Seminole Electric Cooperative, Inc. (Seminole), obtained a bank loan for a power plant construction project which included an access road. The loan was guaranteed by the federal Rural Electrification Administration (REA), which had the right to supervise the project, to approve certain contracts including the road construction agreement, and to require certain bidding procedures to be used. Petitioner Conover, Seminole's procurement manager, and petitioner Tanner were friends and had engaged in several business deals together. At about the time the contracts for construction of the road and for fill materials were awarded to Tanner's company upon favorable bidding specifications prepared by Conover's procurement department, Tanner paid Conover over $30,000, allegedly as payments on their personal transactions. Thereafter, Conover helped resolve problems between Seminole and Tanner on terms favorable to Tanner, and, after the REA complained that Tanner's bond was not from an approved company, Conover sent letters to a new bonding company that misrepresented the road's state of completion. On these facts, petitioners were indicted and convicted of conspiring to defraud the United States in violation of 18 U.S.C. § 371, and of committing mail fraud in violation of 18 U.S.C. § 1341. Before they were sentenced, petitioners filed a motion seeking permission to interview jurors, an evidentiary hearing, and a new trial based on a trial juror's statement that several jurors had consumed alcohol at lunch throughout the trial, causing them to sleep during the afternoons. The District Court concluded that juror testimony on intoxication was inadmissible under Federal Rule of Evidence 606(b) to impeach the jury's verdict, but invited petitioners to call nonjuror witnesses in support of their motion. The only such evidence introduced was defense counsel's testimony that he had observed one of the jurors "in a sort of giggly mood" at trial, but did not bring this to anyone's attention at that time. The judge pointed out that, although he had discussed with counsel during the trial the possibility that jurors were falling asleep, neither counsel nor courtroom employees had thereafter alerted him to such a problem, and he had observed none himself. Thus, he denied the motion, and subsequently denied a similar motion based on another juror's affidavit which alleged widespread juror use of alcohol and drugs during the trial, but which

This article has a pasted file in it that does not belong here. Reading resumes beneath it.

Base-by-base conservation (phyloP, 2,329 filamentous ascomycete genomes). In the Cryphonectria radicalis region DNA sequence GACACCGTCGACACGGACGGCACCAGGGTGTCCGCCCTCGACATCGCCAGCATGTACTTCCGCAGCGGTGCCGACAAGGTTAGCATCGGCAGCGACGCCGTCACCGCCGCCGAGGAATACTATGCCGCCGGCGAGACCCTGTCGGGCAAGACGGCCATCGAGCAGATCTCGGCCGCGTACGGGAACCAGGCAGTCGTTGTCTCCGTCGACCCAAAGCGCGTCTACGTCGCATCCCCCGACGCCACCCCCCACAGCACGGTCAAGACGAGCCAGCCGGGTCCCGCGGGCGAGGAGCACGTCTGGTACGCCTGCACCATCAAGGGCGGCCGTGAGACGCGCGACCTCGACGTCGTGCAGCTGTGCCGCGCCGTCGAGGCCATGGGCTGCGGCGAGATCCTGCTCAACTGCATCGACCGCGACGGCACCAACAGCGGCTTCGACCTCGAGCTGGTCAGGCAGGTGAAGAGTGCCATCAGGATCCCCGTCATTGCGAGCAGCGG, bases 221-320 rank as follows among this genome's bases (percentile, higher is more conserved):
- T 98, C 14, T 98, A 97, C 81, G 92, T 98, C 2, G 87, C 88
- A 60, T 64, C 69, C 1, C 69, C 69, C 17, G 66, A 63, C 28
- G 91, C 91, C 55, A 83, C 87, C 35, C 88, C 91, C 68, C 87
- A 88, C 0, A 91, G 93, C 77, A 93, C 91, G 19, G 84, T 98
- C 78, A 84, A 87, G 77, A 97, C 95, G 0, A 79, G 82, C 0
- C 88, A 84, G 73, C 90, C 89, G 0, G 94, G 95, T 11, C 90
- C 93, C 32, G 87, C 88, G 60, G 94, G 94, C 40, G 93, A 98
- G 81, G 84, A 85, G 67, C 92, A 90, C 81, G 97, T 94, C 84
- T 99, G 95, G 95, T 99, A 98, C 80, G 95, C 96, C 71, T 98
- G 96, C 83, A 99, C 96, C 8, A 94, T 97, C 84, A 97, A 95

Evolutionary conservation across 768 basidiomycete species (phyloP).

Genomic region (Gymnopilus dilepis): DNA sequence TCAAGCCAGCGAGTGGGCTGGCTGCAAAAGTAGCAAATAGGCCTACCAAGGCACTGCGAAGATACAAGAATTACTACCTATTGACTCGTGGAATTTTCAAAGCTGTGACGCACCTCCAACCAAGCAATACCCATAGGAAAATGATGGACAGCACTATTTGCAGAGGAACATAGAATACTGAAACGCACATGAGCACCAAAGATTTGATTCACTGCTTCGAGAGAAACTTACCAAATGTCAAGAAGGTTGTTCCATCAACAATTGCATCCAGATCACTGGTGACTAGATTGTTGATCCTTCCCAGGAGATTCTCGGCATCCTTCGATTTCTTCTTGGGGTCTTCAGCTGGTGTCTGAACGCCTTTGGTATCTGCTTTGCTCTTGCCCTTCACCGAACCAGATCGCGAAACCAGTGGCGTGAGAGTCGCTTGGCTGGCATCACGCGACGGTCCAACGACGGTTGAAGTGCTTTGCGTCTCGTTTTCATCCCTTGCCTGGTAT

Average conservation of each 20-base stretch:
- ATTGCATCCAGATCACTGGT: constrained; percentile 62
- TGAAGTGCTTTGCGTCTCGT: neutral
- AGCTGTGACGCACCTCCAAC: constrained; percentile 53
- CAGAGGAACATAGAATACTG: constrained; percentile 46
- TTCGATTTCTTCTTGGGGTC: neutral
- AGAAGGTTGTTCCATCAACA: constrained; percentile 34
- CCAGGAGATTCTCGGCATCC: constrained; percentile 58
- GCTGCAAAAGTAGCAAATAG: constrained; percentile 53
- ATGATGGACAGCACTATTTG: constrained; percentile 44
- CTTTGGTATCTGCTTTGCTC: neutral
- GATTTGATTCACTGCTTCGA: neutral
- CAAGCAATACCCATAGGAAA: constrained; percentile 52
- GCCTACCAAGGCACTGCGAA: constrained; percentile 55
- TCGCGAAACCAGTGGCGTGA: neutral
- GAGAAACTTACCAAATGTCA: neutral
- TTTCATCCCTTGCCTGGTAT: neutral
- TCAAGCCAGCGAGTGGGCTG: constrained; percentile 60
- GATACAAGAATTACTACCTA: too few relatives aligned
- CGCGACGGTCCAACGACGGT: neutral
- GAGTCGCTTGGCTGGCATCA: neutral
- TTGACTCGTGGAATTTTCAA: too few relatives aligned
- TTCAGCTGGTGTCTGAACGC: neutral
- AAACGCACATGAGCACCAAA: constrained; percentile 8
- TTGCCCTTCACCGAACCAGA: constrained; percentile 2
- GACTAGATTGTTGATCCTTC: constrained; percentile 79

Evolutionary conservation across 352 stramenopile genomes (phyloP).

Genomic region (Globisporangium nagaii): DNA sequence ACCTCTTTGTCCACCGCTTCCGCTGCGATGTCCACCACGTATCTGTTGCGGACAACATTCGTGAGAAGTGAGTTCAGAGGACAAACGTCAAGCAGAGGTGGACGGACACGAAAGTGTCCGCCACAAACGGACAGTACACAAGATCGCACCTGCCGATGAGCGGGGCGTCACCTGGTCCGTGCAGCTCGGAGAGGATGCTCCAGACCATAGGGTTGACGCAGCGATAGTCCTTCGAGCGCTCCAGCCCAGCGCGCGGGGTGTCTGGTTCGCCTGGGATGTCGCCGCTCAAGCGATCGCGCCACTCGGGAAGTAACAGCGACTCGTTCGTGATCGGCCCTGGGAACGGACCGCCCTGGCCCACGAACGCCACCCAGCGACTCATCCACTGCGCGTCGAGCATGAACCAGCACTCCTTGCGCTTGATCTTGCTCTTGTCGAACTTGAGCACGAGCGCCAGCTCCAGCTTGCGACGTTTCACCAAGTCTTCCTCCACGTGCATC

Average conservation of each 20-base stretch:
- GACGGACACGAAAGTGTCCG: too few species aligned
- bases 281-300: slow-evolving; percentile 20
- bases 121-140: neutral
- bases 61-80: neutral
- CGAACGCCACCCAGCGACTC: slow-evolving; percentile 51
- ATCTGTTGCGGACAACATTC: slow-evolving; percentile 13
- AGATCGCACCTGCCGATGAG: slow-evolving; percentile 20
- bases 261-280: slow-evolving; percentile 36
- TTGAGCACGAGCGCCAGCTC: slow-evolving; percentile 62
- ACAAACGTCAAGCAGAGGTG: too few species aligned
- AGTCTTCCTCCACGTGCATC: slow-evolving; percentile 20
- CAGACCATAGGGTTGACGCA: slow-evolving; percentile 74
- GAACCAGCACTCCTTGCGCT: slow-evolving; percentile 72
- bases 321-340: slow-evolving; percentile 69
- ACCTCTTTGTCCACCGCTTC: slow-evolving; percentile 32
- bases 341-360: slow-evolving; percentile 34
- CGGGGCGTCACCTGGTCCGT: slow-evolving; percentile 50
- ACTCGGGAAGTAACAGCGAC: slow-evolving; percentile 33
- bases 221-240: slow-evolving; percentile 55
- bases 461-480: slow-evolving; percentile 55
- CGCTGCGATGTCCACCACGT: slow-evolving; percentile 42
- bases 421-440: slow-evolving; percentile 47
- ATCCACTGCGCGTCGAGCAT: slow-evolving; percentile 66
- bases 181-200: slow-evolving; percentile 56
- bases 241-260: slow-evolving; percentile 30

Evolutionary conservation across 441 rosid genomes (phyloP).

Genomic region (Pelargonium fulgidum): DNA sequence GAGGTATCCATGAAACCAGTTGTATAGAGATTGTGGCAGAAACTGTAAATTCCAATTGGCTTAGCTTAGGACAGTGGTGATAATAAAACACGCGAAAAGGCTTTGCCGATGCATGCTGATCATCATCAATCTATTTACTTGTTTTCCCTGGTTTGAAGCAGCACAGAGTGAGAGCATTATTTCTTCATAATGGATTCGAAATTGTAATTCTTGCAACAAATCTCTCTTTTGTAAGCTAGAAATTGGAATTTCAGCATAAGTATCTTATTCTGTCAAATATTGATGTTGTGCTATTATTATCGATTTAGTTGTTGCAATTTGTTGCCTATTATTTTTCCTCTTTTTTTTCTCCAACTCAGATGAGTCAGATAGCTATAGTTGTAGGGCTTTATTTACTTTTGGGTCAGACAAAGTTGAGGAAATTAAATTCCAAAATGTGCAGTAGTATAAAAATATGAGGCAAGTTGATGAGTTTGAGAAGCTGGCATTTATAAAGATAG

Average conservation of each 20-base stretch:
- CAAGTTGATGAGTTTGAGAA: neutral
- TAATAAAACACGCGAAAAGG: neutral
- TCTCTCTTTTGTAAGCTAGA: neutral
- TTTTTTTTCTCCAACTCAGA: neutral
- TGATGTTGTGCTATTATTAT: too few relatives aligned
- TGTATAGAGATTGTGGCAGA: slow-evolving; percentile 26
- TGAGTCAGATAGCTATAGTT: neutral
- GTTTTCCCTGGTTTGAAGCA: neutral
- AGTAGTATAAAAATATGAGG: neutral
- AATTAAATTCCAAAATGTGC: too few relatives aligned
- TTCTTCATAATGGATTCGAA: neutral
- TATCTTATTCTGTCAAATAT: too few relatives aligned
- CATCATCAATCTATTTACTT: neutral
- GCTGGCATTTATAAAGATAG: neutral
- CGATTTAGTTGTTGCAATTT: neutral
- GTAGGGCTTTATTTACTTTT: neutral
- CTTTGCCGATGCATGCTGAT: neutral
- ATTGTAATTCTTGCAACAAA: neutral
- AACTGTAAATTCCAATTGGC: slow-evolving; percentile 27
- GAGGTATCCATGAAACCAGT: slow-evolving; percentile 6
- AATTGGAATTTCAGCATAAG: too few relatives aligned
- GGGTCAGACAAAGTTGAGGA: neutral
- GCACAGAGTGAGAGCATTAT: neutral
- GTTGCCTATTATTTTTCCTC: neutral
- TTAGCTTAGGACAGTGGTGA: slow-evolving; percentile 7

admitted that none of the jurors with whom the affiant drank were intoxicated, and that his own reasoning ability was affected only one time. The Court of Appeals affirmed petitioners' convictions, holding that their actions constituted a conspiracy to defraud the United States under § 371, and that this conspiracy was sufficient to establish a § 1341 violation. Thus, the court did not reach the question whether the evidence established the use of the mails for the purpose of defrauding Seminole.